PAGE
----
It's Shark Week! Not that I begrudge the elasmobranchs their ten thousand minutes of fame, but come on, Discovery Channel, you do Shark Week every year. When are you going to switch it up and do Squid Week?

Anyway, sharks eat squid (along with everything else*) so there is an interesting cephalopod tie-in, reported by Philip Friedman:
Patrick Douglass from the Shark Diver is convinced that the reason anglers now see more Humboldt squid in the local waters is the lack of sharks. . . . Many anglers believe that the recent sand bass and barracuda drought was a direct result of large numbers [of] jumbo squid in Southern California. They point to the fact that there were no Humboldt squid here this year—and this has been the best local fishing year in at least five years.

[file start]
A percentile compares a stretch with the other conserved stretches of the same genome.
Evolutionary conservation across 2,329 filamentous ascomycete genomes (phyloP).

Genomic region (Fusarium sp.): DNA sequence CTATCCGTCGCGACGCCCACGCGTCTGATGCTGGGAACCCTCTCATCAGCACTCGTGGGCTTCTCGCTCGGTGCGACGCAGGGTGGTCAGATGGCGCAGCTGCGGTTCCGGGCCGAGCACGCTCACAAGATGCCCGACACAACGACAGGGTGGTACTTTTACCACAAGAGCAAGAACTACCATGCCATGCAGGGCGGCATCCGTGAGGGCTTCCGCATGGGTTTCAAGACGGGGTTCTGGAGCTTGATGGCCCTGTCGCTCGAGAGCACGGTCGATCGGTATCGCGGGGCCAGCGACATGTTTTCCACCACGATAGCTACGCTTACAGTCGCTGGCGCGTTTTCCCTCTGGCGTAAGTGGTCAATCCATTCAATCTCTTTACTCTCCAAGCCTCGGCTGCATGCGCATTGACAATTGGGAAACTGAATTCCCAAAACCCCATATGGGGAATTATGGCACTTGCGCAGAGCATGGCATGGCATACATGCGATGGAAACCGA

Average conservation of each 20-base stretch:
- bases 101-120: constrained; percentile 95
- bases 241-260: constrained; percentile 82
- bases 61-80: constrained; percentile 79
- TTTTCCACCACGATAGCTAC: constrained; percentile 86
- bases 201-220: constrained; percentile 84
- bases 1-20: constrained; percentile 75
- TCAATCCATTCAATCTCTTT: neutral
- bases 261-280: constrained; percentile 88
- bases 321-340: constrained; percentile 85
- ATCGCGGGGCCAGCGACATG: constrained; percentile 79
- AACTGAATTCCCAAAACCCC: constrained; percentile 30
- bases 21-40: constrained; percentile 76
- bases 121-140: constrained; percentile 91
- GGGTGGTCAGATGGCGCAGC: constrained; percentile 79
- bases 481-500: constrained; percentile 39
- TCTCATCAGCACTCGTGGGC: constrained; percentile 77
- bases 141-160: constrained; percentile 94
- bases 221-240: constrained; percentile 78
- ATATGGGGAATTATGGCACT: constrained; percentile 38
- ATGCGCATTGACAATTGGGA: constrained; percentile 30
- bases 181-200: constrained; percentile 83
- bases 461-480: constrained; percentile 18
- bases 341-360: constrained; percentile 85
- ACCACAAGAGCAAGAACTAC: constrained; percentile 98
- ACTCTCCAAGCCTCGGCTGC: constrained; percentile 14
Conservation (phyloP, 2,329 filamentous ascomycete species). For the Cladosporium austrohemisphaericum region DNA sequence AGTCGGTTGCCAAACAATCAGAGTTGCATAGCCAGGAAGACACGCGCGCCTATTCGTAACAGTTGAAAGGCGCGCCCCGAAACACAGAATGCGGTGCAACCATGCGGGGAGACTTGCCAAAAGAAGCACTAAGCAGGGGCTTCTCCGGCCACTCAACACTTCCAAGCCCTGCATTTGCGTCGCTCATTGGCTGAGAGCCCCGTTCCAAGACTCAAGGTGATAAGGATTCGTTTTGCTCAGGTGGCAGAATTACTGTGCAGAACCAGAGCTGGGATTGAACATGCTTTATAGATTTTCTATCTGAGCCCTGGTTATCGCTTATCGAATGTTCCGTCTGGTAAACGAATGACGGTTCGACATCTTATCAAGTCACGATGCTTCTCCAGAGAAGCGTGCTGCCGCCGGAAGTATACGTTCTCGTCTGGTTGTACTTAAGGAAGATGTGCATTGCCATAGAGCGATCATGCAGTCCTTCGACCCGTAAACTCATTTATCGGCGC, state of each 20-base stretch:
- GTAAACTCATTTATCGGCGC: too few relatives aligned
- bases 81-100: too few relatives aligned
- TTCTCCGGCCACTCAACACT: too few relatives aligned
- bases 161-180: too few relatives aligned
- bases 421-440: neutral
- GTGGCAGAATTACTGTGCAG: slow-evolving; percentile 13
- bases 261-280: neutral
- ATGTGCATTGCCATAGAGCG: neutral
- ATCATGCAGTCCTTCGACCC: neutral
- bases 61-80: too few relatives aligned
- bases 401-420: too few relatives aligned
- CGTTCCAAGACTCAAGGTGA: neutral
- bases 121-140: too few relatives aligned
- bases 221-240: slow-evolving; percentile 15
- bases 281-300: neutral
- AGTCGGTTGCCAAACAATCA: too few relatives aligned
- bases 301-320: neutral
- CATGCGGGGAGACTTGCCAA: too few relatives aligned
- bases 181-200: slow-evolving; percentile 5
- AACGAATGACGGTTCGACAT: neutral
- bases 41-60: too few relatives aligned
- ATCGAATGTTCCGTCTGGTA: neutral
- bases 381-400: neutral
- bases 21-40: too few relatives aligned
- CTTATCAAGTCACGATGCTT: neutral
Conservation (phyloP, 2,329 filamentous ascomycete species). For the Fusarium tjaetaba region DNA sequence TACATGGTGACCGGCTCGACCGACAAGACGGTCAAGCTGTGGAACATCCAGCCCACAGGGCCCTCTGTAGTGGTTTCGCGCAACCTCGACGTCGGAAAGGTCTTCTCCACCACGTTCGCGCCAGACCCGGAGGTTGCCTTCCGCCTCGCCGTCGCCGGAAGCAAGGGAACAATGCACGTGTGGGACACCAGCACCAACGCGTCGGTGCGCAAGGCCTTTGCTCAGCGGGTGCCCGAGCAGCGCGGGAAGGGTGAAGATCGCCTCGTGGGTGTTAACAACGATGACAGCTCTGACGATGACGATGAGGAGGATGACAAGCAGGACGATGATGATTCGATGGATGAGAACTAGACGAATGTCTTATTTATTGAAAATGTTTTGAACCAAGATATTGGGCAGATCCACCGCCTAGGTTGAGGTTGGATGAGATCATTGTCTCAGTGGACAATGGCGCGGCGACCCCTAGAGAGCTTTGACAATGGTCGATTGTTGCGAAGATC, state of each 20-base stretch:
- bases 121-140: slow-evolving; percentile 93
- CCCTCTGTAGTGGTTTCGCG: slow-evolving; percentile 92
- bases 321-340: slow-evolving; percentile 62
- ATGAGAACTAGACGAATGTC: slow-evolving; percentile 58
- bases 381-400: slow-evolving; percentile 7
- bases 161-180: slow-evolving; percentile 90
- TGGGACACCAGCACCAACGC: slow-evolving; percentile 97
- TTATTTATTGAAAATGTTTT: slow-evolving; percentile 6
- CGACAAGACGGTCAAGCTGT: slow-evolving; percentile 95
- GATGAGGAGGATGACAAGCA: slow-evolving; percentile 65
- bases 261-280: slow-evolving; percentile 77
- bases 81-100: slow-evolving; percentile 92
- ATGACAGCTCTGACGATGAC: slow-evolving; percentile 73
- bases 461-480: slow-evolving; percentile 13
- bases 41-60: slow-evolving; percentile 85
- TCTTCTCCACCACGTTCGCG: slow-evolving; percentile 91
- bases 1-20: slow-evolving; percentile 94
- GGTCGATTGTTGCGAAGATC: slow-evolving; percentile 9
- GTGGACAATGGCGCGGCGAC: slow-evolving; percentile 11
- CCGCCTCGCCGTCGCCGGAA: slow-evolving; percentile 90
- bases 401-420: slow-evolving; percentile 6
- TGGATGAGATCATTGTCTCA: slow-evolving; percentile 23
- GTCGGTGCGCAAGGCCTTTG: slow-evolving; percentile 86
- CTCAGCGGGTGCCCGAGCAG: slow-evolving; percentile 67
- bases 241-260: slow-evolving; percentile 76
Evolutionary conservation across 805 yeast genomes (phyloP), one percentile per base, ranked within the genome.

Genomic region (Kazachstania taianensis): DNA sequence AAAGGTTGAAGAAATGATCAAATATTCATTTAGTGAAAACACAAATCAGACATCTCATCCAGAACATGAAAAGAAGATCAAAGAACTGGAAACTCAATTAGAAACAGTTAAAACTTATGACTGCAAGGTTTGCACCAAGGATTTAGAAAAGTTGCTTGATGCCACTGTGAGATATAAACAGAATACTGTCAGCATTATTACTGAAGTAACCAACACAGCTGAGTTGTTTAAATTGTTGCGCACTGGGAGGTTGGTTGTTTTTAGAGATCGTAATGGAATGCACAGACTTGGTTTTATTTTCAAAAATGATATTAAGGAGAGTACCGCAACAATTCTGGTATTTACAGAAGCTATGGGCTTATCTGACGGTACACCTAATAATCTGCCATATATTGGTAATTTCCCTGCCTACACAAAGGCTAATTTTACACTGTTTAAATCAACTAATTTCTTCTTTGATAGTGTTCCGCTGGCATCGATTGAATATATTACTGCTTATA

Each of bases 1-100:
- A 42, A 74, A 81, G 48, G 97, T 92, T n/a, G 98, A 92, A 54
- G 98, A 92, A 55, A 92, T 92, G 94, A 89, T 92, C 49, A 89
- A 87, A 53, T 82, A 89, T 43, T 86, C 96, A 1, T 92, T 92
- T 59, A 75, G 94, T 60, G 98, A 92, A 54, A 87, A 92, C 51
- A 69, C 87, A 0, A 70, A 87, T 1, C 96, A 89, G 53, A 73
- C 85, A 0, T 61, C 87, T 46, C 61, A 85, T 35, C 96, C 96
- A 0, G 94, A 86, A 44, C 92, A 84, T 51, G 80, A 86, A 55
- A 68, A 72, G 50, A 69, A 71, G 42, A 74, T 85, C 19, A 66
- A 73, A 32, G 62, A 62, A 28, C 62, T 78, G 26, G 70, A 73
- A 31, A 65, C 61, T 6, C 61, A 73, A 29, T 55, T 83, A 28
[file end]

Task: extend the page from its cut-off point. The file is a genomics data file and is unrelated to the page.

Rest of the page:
This is where you expect me to be all, "noooo you have it wrong!" right? But actually, it's an eminently plausible connection. I don't think there are any hard ecological data to support it, but there's plenty of soft anecdotal stuff.

The problem with really proving it is that there are so many environmental factors, beyond simple predation, affecting the abundances of squid, sand bass, and barracuda . . .

* Ambiguity intentional.